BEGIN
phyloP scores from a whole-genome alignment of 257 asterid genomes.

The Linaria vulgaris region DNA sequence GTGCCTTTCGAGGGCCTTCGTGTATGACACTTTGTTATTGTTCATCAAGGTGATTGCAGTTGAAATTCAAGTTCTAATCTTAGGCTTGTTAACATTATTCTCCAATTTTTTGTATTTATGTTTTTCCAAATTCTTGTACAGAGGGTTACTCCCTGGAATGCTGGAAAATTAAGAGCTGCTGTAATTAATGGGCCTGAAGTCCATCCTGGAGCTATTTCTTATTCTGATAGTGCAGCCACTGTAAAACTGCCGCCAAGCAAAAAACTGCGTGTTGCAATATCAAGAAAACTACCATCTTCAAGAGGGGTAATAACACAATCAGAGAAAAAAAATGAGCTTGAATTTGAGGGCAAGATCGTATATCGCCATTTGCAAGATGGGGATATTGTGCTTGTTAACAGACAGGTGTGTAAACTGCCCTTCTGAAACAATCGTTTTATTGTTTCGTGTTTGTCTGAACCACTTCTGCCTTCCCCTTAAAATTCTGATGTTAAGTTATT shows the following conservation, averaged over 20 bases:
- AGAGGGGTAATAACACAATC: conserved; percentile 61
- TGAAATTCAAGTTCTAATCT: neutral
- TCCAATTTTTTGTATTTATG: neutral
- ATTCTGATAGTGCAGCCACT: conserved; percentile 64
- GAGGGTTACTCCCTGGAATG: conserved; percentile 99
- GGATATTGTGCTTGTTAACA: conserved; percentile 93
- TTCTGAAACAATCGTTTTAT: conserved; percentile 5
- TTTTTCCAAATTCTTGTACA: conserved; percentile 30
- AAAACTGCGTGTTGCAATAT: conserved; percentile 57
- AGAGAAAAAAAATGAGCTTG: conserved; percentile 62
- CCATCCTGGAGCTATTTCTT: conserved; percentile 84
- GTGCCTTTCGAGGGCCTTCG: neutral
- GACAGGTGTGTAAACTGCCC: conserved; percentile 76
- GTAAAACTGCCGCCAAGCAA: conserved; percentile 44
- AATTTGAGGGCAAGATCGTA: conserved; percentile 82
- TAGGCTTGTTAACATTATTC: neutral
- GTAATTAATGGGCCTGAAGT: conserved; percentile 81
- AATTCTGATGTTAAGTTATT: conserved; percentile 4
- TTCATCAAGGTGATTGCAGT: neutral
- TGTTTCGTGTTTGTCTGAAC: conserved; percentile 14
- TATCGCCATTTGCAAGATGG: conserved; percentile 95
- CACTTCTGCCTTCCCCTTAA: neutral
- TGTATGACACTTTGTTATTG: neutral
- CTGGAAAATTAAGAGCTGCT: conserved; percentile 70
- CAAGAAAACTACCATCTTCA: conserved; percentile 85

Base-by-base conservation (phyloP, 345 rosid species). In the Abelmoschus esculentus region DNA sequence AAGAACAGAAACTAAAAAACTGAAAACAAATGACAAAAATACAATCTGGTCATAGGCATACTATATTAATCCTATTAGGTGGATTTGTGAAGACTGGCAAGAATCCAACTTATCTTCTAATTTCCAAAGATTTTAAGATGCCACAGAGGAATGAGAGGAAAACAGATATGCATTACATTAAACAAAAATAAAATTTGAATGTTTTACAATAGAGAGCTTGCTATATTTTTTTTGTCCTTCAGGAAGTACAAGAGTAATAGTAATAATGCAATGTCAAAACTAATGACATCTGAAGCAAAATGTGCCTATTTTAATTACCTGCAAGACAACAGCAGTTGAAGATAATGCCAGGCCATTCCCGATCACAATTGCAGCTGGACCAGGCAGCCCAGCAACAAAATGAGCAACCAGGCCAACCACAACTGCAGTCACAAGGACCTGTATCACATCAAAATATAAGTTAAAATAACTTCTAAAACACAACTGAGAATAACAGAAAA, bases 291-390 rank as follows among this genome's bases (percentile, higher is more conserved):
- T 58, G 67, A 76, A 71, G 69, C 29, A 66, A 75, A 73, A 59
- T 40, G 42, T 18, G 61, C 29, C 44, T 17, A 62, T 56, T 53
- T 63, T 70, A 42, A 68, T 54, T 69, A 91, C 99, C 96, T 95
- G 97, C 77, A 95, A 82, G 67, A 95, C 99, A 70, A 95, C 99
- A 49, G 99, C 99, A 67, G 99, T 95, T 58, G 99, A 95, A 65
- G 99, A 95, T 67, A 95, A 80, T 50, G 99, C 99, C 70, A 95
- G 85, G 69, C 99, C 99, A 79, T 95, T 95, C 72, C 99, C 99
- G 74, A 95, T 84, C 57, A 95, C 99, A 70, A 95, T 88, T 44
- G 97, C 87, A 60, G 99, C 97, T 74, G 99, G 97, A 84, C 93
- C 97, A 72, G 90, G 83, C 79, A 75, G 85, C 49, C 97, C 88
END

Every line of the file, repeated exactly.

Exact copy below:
phyloP scores from a whole-genome alignment of 257 asterid genomes.

The Linaria vulgaris region DNA sequence GTGCCTTTCGAGGGCCTTCGTGTATGACACTTTGTTATTGTTCATCAAGGTGATTGCAGTTGAAATTCAAGTTCTAATCTTAGGCTTGTTAACATTATTCTCCAATTTTTTGTATTTATGTTTTTCCAAATTCTTGTACAGAGGGTTACTCCCTGGAATGCTGGAAAATTAAGAGCTGCTGTAATTAATGGGCCTGAAGTCCATCCTGGAGCTATTTCTTATTCTGATAGTGCAGCCACTGTAAAACTGCCGCCAAGCAAAAAACTGCGTGTTGCAATATCAAGAAAACTACCATCTTCAAGAGGGGTAATAACACAATCAGAGAAAAAAAATGAGCTTGAATTTGAGGGCAAGATCGTATATCGCCATTTGCAAGATGGGGATATTGTGCTTGTTAACAGACAGGTGTGTAAACTGCCCTTCTGAAACAATCGTTTTATTGTTTCGTGTTTGTCTGAACCACTTCTGCCTTCCCCTTAAAATTCTGATGTTAAGTTATT shows the following conservation, averaged over 20 bases:
- AGAGGGGTAATAACACAATC: conserved; percentile 61
- TGAAATTCAAGTTCTAATCT: neutral
- TCCAATTTTTTGTATTTATG: neutral
- ATTCTGATAGTGCAGCCACT: conserved; percentile 64
- GAGGGTTACTCCCTGGAATG: conserved; percentile 99
- GGATATTGTGCTTGTTAACA: conserved; percentile 93
- TTCTGAAACAATCGTTTTAT: conserved; percentile 5
- TTTTTCCAAATTCTTGTACA: conserved; percentile 30
- AAAACTGCGTGTTGCAATAT: conserved; percentile 57
- AGAGAAAAAAAATGAGCTTG: conserved; percentile 62
- CCATCCTGGAGCTATTTCTT: conserved; percentile 84
- GTGCCTTTCGAGGGCCTTCG: neutral
- GACAGGTGTGTAAACTGCCC: conserved; percentile 76
- GTAAAACTGCCGCCAAGCAA: conserved; percentile 44
- AATTTGAGGGCAAGATCGTA: conserved; percentile 82
- TAGGCTTGTTAACATTATTC: neutral
- GTAATTAATGGGCCTGAAGT: conserved; percentile 81
- AATTCTGATGTTAAGTTATT: conserved; percentile 4
- TTCATCAAGGTGATTGCAGT: neutral
- TGTTTCGTGTTTGTCTGAAC: conserved; percentile 14
- TATCGCCATTTGCAAGATGG: conserved; percentile 95
- CACTTCTGCCTTCCCCTTAA: neutral
- TGTATGACACTTTGTTATTG: neutral
- CTGGAAAATTAAGAGCTGCT: conserved; percentile 70
- CAAGAAAACTACCATCTTCA: conserved; percentile 85

Base-by-base conservation (phyloP, 345 rosid species). In the Abelmoschus esculentus region DNA sequence AAGAACAGAAACTAAAAAACTGAAAACAAATGACAAAAATACAATCTGGTCATAGGCATACTATATTAATCCTATTAGGTGGATTTGTGAAGACTGGCAAGAATCCAACTTATCTTCTAATTTCCAAAGATTTTAAGATGCCACAGAGGAATGAGAGGAAAACAGATATGCATTACATTAAACAAAAATAAAATTTGAATGTTTTACAATAGAGAGCTTGCTATATTTTTTTTGTCCTTCAGGAAGTACAAGAGTAATAGTAATAATGCAATGTCAAAACTAATGACATCTGAAGCAAAATGTGCCTATTTTAATTACCTGCAAGACAACAGCAGTTGAAGATAATGCCAGGCCATTCCCGATCACAATTGCAGCTGGACCAGGCAGCCCAGCAACAAAATGAGCAACCAGGCCAACCACAACTGCAGTCACAAGGACCTGTATCACATCAAAATATAAGTTAAAATAACTTCTAAAACACAACTGAGAATAACAGAAAA, bases 291-390 rank as follows among this genome's bases (percentile, higher is more conserved):
- T 58, G 67, A 76, A 71, G 69, C 29, A 66, A 75, A 73, A 59
- T 40, G 42, T 18, G 61, C 29, C 44, T 17, A 62, T 56, T 53
- T 63, T 70, A 42, A 68, T 54, T 69, A 91, C 99, C 96, T 95
- G 97, C 77, A 95, A 82, G 67, A 95, C 99, A 70, A 95, C 99
- A 49, G 99, C 99, A 67, G 99, T 95, T 58, G 99, A 95, A 65
- G 99, A 95, T 67, A 95, A 80, T 50, G 99, C 99, C 70, A 95
- G 85, G 69, C 99, C 99, A 79, T 95, T 95, C 72, C 99, C 99
- G 74, A 95, T 84, C 57, A 95, C 99, A 70, A 95, T 88, T 44
- G 97, C 87, A 60, G 99, C 97, T 74, G 99, G 97, A 84, C 93
- C 97, A 72, G 90, G 83, C 79, A 75, G 85, C 49, C 97, C 88